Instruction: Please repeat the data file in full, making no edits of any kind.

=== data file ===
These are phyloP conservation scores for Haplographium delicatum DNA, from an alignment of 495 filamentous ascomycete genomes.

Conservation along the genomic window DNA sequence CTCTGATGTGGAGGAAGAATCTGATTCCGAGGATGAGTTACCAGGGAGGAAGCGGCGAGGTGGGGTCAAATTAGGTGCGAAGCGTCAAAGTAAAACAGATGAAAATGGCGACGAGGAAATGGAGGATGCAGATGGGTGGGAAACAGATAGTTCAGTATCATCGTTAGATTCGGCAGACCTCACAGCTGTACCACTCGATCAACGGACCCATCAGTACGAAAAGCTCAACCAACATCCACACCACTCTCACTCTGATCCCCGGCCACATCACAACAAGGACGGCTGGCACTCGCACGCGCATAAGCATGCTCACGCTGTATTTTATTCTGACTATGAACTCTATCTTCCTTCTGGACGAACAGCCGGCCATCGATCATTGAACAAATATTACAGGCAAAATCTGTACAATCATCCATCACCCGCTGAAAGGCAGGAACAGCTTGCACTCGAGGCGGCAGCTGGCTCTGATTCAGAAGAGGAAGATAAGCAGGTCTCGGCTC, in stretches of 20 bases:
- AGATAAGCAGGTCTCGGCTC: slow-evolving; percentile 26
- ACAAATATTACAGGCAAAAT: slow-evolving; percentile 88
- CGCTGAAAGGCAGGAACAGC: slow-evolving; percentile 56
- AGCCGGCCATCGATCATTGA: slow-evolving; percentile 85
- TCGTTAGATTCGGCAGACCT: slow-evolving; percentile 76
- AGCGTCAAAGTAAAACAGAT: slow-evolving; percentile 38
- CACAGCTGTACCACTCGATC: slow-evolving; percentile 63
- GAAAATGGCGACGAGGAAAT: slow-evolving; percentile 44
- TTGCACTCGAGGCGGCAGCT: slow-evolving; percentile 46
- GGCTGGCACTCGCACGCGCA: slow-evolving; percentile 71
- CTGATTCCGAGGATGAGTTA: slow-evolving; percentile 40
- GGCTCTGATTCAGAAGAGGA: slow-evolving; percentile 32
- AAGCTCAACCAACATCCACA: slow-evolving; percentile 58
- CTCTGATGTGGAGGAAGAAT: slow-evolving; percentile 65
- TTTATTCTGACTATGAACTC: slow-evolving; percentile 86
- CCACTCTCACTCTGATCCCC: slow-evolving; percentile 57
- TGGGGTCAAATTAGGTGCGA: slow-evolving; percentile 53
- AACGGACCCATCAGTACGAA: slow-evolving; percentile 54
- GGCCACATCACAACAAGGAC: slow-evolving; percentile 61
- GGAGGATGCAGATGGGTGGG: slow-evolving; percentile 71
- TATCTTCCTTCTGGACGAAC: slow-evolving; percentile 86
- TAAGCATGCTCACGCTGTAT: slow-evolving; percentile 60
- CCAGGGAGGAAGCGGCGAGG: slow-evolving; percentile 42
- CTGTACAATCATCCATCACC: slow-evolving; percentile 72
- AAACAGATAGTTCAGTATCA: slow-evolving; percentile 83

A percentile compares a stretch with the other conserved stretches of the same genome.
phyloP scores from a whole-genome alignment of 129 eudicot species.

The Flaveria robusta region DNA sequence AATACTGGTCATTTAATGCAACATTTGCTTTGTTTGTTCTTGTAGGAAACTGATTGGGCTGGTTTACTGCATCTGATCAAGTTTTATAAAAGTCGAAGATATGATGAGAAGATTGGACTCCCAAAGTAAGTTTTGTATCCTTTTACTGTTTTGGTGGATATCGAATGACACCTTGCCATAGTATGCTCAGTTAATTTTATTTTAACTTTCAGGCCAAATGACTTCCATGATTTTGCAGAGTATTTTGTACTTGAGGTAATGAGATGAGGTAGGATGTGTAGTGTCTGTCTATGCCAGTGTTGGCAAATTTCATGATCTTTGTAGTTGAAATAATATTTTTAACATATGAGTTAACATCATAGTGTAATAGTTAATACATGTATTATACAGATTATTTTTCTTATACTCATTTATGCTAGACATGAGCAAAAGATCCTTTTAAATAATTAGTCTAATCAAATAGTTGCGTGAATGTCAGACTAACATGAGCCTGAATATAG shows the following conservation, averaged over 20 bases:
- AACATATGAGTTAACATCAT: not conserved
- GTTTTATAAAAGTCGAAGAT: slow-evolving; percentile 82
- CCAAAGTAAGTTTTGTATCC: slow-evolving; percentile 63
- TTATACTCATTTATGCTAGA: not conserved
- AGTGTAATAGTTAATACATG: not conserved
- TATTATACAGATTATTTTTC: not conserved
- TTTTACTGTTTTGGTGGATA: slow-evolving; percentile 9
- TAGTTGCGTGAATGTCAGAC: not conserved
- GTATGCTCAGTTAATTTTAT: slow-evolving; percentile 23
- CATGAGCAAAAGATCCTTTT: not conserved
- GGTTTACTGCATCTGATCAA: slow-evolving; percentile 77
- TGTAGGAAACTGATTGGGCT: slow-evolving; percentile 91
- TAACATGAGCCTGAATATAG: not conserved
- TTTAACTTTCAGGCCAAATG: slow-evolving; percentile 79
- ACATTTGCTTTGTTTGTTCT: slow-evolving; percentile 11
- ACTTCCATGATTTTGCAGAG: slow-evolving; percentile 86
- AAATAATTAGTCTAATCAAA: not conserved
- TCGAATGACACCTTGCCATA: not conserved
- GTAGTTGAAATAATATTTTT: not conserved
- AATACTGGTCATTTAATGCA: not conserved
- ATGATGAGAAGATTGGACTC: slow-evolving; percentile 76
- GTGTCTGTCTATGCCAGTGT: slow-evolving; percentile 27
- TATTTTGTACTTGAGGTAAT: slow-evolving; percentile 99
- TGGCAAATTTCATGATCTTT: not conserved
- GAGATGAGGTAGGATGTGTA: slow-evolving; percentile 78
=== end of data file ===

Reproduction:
These are phyloP conservation scores for Haplographium delicatum DNA, from an alignment of 495 filamentous ascomycete genomes.

Conservation along the genomic window DNA sequence CTCTGATGTGGAGGAAGAATCTGATTCCGAGGATGAGTTACCAGGGAGGAAGCGGCGAGGTGGGGTCAAATTAGGTGCGAAGCGTCAAAGTAAAACAGATGAAAATGGCGACGAGGAAATGGAGGATGCAGATGGGTGGGAAACAGATAGTTCAGTATCATCGTTAGATTCGGCAGACCTCACAGCTGTACCACTCGATCAACGGACCCATCAGTACGAAAAGCTCAACCAACATCCACACCACTCTCACTCTGATCCCCGGCCACATCACAACAAGGACGGCTGGCACTCGCACGCGCATAAGCATGCTCACGCTGTATTTTATTCTGACTATGAACTCTATCTTCCTTCTGGACGAACAGCCGGCCATCGATCATTGAACAAATATTACAGGCAAAATCTGTACAATCATCCATCACCCGCTGAAAGGCAGGAACAGCTTGCACTCGAGGCGGCAGCTGGCTCTGATTCAGAAGAGGAAGATAAGCAGGTCTCGGCTC, in stretches of 20 bases:
- AGATAAGCAGGTCTCGGCTC: slow-evolving; percentile 26
- ACAAATATTACAGGCAAAAT: slow-evolving; percentile 88
- CGCTGAAAGGCAGGAACAGC: slow-evolving; percentile 56
- AGCCGGCCATCGATCATTGA: slow-evolving; percentile 85
- TCGTTAGATTCGGCAGACCT: slow-evolving; percentile 76
- AGCGTCAAAGTAAAACAGAT: slow-evolving; percentile 38
- CACAGCTGTACCACTCGATC: slow-evolving; percentile 63
- GAAAATGGCGACGAGGAAAT: slow-evolving; percentile 44
- TTGCACTCGAGGCGGCAGCT: slow-evolving; percentile 46
- GGCTGGCACTCGCACGCGCA: slow-evolving; percentile 71
- CTGATTCCGAGGATGAGTTA: slow-evolving; percentile 40
- GGCTCTGATTCAGAAGAGGA: slow-evolving; percentile 32
- AAGCTCAACCAACATCCACA: slow-evolving; percentile 58
- CTCTGATGTGGAGGAAGAAT: slow-evolving; percentile 65
- TTTATTCTGACTATGAACTC: slow-evolving; percentile 86
- CCACTCTCACTCTGATCCCC: slow-evolving; percentile 57
- TGGGGTCAAATTAGGTGCGA: slow-evolving; percentile 53
- AACGGACCCATCAGTACGAA: slow-evolving; percentile 54
- GGCCACATCACAACAAGGAC: slow-evolving; percentile 61
- GGAGGATGCAGATGGGTGGG: slow-evolving; percentile 71
- TATCTTCCTTCTGGACGAAC: slow-evolving; percentile 86
- TAAGCATGCTCACGCTGTAT: slow-evolving; percentile 60
- CCAGGGAGGAAGCGGCGAGG: slow-evolving; percentile 42
- CTGTACAATCATCCATCACC: slow-evolving; percentile 72
- AAACAGATAGTTCAGTATCA: slow-evolving; percentile 83

A percentile compares a stretch with the other conserved stretches of the same genome.
phyloP scores from a whole-genome alignment of 129 eudicot species.

The Flaveria robusta region DNA sequence AATACTGGTCATTTAATGCAACATTTGCTTTGTTTGTTCTTGTAGGAAACTGATTGGGCTGGTTTACTGCATCTGATCAAGTTTTATAAAAGTCGAAGATATGATGAGAAGATTGGACTCCCAAAGTAAGTTTTGTATCCTTTTACTGTTTTGGTGGATATCGAATGACACCTTGCCATAGTATGCTCAGTTAATTTTATTTTAACTTTCAGGCCAAATGACTTCCATGATTTTGCAGAGTATTTTGTACTTGAGGTAATGAGATGAGGTAGGATGTGTAGTGTCTGTCTATGCCAGTGTTGGCAAATTTCATGATCTTTGTAGTTGAAATAATATTTTTAACATATGAGTTAACATCATAGTGTAATAGTTAATACATGTATTATACAGATTATTTTTCTTATACTCATTTATGCTAGACATGAGCAAAAGATCCTTTTAAATAATTAGTCTAATCAAATAGTTGCGTGAATGTCAGACTAACATGAGCCTGAATATAG shows the following conservation, averaged over 20 bases:
- AACATATGAGTTAACATCAT: not conserved
- GTTTTATAAAAGTCGAAGAT: slow-evolving; percentile 82
- CCAAAGTAAGTTTTGTATCC: slow-evolving; percentile 63
- TTATACTCATTTATGCTAGA: not conserved
- AGTGTAATAGTTAATACATG: not conserved
- TATTATACAGATTATTTTTC: not conserved
- TTTTACTGTTTTGGTGGATA: slow-evolving; percentile 9
- TAGTTGCGTGAATGTCAGAC: not conserved
- GTATGCTCAGTTAATTTTAT: slow-evolving; percentile 23
- CATGAGCAAAAGATCCTTTT: not conserved
- GGTTTACTGCATCTGATCAA: slow-evolving; percentile 77
- TGTAGGAAACTGATTGGGCT: slow-evolving; percentile 91
- TAACATGAGCCTGAATATAG: not conserved
- TTTAACTTTCAGGCCAAATG: slow-evolving; percentile 79
- ACATTTGCTTTGTTTGTTCT: slow-evolving; percentile 11
- ACTTCCATGATTTTGCAGAG: slow-evolving; percentile 86
- AAATAATTAGTCTAATCAAA: not conserved
- TCGAATGACACCTTGCCATA: not conserved
- GTAGTTGAAATAATATTTTT: not conserved
- AATACTGGTCATTTAATGCA: not conserved
- ATGATGAGAAGATTGGACTC: slow-evolving; percentile 76
- GTGTCTGTCTATGCCAGTGT: slow-evolving; percentile 27
- TATTTTGTACTTGAGGTAAT: slow-evolving; percentile 99
- TGGCAAATTTCATGATCTTT: not conserved
- GAGATGAGGTAGGATGTGTA: slow-evolving; percentile 78